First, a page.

What can I do to get a better night’s sleep?

“Lately I’ve been struggling with insomnia. I drift off without a problem, but then wake hours later and am unable to fall back to sleep. How can I get a decent night’s kip?”

Drew Winter

Sleep is vital for good physical and mental health, but most of us don’t get enough of it. The average adult requires between seven and nine hours per night, but research shows that many of us get much less and this can have a significant impact on our wellbeing.

Improving the quality of your sleep could mean addressing various factors, not just one. Firstly, make sure your sleep environment is ideal – it should be warm, dry, dark, quiet and comfortable. It will also help if you have a good quality mattress that is comfortable and gives you adequate support.

Make sure you’re physically active during the day and then have a wind-down routine at night that includes a ‘power-down hour’ where you have no electronic devices in the bedroom for an hour before bed. Reducing your intake of caffeine and alcohol close to bedtime can also help you sleep.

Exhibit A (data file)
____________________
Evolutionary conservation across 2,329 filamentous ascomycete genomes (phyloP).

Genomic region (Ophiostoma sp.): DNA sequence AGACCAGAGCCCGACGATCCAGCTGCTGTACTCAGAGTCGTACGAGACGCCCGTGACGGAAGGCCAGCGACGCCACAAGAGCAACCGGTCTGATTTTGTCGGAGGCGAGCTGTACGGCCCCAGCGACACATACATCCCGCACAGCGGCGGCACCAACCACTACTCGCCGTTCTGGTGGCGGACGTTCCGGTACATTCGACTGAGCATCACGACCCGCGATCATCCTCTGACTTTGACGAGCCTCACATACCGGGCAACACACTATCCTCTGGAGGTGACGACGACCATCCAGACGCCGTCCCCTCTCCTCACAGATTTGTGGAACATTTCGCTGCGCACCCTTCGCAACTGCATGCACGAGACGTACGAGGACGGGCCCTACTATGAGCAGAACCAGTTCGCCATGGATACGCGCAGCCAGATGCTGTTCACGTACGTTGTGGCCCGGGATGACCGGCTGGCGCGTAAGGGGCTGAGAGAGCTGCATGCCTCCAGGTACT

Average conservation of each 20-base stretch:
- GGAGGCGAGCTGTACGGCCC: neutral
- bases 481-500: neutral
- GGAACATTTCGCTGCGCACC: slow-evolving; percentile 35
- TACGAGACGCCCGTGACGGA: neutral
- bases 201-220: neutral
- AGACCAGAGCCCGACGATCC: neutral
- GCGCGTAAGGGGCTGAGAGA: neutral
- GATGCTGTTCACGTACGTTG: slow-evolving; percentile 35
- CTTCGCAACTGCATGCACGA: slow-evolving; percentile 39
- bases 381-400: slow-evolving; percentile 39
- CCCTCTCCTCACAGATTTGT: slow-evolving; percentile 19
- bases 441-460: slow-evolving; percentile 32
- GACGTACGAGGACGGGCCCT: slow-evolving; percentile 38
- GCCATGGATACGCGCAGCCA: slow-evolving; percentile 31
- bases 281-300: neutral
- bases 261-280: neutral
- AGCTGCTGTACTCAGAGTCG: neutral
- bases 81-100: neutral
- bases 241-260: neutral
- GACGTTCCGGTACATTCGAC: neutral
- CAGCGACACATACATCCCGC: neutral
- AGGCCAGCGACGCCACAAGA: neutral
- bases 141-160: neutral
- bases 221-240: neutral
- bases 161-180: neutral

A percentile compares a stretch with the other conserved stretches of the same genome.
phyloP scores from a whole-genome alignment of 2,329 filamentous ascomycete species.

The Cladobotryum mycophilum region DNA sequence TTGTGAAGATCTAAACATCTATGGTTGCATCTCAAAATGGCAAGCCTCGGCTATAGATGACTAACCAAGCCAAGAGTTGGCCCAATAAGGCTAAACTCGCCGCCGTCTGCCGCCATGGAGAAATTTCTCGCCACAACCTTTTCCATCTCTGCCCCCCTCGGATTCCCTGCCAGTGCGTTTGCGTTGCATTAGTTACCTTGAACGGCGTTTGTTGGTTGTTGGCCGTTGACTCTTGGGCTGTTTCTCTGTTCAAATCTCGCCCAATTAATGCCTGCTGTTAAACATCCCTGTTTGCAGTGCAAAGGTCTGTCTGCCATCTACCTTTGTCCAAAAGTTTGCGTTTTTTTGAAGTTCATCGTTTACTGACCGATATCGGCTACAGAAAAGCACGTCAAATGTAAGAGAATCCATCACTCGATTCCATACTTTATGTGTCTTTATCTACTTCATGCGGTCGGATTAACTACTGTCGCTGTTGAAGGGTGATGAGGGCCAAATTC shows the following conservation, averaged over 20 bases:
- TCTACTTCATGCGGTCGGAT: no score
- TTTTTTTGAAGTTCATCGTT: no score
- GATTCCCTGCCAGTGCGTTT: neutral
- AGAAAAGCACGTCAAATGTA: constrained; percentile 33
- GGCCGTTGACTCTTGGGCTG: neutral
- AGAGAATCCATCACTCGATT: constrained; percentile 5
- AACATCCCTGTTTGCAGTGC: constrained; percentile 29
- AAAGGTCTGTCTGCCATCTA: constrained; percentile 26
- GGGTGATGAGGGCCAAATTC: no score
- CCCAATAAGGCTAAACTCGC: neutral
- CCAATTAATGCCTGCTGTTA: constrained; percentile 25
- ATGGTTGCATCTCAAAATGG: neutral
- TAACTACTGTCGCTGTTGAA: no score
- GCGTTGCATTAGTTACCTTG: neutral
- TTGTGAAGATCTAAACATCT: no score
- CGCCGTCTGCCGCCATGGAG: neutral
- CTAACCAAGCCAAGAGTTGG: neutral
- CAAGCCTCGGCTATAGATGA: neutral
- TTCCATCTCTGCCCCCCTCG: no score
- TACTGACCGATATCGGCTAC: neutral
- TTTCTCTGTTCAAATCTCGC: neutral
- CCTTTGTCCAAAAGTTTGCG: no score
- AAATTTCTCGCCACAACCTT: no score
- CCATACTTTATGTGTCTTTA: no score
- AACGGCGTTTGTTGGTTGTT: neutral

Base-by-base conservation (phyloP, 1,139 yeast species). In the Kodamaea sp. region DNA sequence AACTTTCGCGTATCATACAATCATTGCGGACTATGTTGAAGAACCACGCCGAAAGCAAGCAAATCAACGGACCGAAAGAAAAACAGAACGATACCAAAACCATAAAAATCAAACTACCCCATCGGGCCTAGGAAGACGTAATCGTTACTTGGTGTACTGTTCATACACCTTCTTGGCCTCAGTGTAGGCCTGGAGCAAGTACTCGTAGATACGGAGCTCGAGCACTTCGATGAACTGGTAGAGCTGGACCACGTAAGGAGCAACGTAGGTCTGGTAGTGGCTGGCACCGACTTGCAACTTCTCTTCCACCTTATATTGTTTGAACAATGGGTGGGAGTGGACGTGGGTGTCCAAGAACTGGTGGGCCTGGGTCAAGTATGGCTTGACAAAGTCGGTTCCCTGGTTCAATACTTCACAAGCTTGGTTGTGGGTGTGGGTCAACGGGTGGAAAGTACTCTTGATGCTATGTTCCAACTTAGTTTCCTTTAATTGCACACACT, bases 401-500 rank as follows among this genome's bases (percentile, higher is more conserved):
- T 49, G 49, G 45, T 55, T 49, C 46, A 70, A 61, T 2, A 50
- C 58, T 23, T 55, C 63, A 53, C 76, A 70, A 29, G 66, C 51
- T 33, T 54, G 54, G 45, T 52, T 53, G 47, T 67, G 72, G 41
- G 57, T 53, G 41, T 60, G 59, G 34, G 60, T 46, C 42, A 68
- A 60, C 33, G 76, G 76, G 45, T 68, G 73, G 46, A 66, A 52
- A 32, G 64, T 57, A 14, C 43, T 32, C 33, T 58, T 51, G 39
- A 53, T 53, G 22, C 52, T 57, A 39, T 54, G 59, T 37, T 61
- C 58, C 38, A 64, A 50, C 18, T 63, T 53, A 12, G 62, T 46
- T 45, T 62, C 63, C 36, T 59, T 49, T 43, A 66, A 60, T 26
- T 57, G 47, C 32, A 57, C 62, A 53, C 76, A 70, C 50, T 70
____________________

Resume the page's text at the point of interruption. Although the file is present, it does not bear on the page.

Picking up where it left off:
If you’re still struggling despite these simple measures, then a visit to your doctor may rule out any medical causes and also give you other options to help.

Should I take paracetamol or ibuprofen?

“What’s the difference between paracetamol and ibuprofen – and what sort of ailments should you use each one for? I’ve also read that you can alternate them in order to smooth out the peaks and troughs of pain relief – is this correct?”

Alexander Woods

Paracetamol and ibuprofen are both medicines used for symptoms such as pain and fever. So you might think they’re similar, but they belong to entirely different classes of medication. Paracetamol, as explained above, can be used to treat pain and fever. It’s safe for the vast majority of people. However, if you have liver or kidney problems, or have issues with alcohol misuse, then you may be advised against it (check with your healthcare professional).

Ibuprofen can also be used to treat pain and fever but, in addition to this, is anti-inflammatory (ie it reduces inflammation). It is taken in a different dose to paracetamol, and at different time intervals in a 24-hour period, but can be used in addition to it.

However, if you have ailments such as asthma, kidney problems, stomach ulcers or bleeding disorders, you need to be careful and consult a medical professional before taking ibuprofen. Often, it’s recommended to take it with food to avoid stomach irritation.

Usually doctors will advise you to take either paracetamol or ibuprofen (especially when it comes to children), but there are instances where you can take both medications, providing you are following the dosage instructions. If your symptoms are persistent despite taking them, you should definitely be speaking to a healthcare professional. 

Your health questions - Dr Ranj